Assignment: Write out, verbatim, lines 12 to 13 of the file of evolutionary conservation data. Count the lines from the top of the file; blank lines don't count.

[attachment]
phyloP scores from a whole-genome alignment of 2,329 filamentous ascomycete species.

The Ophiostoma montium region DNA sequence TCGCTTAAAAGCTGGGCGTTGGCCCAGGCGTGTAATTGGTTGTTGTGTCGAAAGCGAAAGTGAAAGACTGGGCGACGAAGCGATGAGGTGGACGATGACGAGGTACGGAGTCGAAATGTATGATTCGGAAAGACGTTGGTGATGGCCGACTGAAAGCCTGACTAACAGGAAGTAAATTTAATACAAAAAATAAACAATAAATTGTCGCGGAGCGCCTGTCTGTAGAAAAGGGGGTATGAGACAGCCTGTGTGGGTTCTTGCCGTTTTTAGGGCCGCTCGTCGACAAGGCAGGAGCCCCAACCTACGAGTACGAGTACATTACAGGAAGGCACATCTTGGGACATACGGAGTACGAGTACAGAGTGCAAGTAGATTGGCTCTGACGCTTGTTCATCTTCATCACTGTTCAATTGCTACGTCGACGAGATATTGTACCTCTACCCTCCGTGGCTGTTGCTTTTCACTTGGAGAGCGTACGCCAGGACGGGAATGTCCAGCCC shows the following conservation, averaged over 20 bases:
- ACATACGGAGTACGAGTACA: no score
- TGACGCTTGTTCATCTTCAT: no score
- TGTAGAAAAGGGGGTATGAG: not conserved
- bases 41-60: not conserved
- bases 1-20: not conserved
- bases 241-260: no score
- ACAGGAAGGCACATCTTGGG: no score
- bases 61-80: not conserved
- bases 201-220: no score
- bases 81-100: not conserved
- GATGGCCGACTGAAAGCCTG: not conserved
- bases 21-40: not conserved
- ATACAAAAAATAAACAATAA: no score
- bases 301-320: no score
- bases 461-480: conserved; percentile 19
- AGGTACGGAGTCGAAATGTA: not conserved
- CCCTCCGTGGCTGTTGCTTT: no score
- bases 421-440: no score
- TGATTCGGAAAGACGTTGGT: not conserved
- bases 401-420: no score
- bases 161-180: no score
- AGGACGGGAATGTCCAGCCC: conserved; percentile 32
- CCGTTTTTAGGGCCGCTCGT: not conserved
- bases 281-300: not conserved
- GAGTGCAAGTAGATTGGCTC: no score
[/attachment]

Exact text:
- bases 81-100: not conserved
- GATGGCCGACTGAAAGCCTG: not conserved